CA125, an ovarian cancer blood test, can detect persistence or recurrence of ovarian cancer (OC) after initial surgery and chemotherapy, but is not optimally sensitive to detect small amounts of cancer. Second-look surgery (SLS) can detect persistent cancer in ~50% of cases with normal CA125 (35 U/ml) can detect recurrence of OC after treatment with conventional chemotherapy in >70% of cases with > 4 months lead time. CA125 is, however, less effective in detecting recurrence in women on PARP inhibitors. My previous studies showed that the addition of three biomarkers (HE4, HE4 antigen-autoantibody complexes, and osteopontin) to CA125 could increase sensitivity for early stage OC from 72% to 91%. Our collaborators in Toronto have found 21 biomarkers that detect recurrent cancer. In Aim 1, we will identify blood tests that detect small amounts of residual ovarian cancer at the time of second look operations that are missed by CA125. In Aim 2, we will find novel blood tests that detect recurrent disease sooner than CA125. In Aim 3, we will find why CA125 misses recurrence in patients on PARP inhibitors. Detection of persistent or recurrent ovarian cancer sooner, will provide time for women to receive and benefit from both conventional and the many novel treatments that are now available, providing longer, better survival and testing new targeted therapy and immunotherapy more promptly.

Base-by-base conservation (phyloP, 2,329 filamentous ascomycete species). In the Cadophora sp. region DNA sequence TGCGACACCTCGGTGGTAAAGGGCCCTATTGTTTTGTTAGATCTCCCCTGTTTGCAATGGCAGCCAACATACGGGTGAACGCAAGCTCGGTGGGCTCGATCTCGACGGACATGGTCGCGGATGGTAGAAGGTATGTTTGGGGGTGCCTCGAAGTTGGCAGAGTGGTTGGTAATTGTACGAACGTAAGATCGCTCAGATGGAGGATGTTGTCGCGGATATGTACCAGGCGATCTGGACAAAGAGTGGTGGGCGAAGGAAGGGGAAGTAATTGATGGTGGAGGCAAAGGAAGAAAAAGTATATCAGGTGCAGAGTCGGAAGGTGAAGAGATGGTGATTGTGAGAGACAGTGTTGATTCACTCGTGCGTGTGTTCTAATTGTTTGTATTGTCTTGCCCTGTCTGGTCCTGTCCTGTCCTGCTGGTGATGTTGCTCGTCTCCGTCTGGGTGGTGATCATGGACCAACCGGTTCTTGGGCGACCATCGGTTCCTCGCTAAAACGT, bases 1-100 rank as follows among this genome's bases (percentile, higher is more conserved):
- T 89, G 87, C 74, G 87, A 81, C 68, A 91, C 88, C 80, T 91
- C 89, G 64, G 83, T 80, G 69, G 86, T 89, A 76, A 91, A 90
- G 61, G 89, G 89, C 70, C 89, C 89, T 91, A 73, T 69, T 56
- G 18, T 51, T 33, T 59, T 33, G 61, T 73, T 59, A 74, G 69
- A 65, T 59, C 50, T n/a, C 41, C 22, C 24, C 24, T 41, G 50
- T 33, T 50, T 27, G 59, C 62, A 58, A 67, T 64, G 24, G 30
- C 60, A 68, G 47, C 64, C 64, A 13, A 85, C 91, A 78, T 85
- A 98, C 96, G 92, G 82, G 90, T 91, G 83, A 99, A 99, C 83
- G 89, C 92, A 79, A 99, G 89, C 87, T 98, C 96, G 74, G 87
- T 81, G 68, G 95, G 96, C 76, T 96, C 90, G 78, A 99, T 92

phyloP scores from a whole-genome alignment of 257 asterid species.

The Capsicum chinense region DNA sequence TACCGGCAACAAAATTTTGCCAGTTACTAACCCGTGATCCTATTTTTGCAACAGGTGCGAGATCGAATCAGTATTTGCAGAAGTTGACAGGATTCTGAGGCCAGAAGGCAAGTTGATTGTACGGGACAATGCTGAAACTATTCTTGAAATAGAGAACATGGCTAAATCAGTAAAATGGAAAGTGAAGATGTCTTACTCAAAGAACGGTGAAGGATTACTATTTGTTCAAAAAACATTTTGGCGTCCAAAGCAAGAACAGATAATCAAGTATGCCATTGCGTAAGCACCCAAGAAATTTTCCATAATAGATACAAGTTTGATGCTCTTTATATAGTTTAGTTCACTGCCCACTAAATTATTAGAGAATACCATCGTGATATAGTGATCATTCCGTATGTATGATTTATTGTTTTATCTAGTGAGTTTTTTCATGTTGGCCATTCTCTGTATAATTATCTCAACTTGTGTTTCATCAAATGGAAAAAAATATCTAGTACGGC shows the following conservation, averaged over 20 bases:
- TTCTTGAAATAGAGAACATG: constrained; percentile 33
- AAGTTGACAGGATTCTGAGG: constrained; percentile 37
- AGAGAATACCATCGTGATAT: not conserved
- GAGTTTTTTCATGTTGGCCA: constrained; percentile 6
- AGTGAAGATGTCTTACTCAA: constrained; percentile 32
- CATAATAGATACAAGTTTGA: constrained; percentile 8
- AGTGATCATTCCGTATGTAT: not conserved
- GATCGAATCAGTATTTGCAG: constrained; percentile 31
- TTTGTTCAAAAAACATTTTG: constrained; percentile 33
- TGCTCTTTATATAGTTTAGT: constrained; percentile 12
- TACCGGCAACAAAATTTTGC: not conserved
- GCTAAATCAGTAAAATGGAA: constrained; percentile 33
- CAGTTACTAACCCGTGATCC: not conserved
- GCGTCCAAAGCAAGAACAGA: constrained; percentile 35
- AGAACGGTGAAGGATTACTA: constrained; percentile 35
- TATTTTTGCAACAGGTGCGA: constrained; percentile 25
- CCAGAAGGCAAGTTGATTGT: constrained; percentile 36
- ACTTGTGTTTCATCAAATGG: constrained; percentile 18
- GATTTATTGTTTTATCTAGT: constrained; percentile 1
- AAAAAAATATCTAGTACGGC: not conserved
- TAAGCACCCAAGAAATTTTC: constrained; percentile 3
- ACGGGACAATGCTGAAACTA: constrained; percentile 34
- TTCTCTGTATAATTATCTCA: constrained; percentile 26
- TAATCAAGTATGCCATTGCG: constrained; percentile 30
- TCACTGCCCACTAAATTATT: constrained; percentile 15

This grant was made possible in part by generous donations from Ovarian Cycle Orlando in memory of Kelly, Carol M., Carol T., Adi, Rose, Judi, Vicky, Terry, Wendy, Adriana and their Teal Angels, and Ovarian Cycle Tampa in loving memory of Franci Golman Rudolph and Suzanne Maloney.
Dr. Chae Young Han is currently a postdoctoral fellow at the University of Texas MD Anderson Cancer Research Center under the mentorship of Dr. Robert C. Bast. Her research focuses on the detection of CA125 negative persistent and recurrent ovarian cancer. She received her undergraduate degree in Biology and Chemistry from the University of Illinois at Urbana-Champaign. She received her Master degree from Dept of Microbiology & Immunology in Western University. She received Ph.D. in Cellular and Molecular Medicine from the University of Ottawa under the research supervision of Dr. Benjamin K. Tsang. During Ph.D years, she studied the tumor metabolism of chemoresistant epithelial ovarian cancer and its translational application. With OCRA’s grant support, Dr. Han’s research will focus on developing clinical biomarkers that can improve upon CA125 for detecting persistent minimal residual disease at second look operation or recurrent ovarian cancers, in particular patients on PARP inhibitor maintenance therapy. These studies will afford patients with greater lead time with strategic therapeutic plan, ultimately leading to better treatment outcome.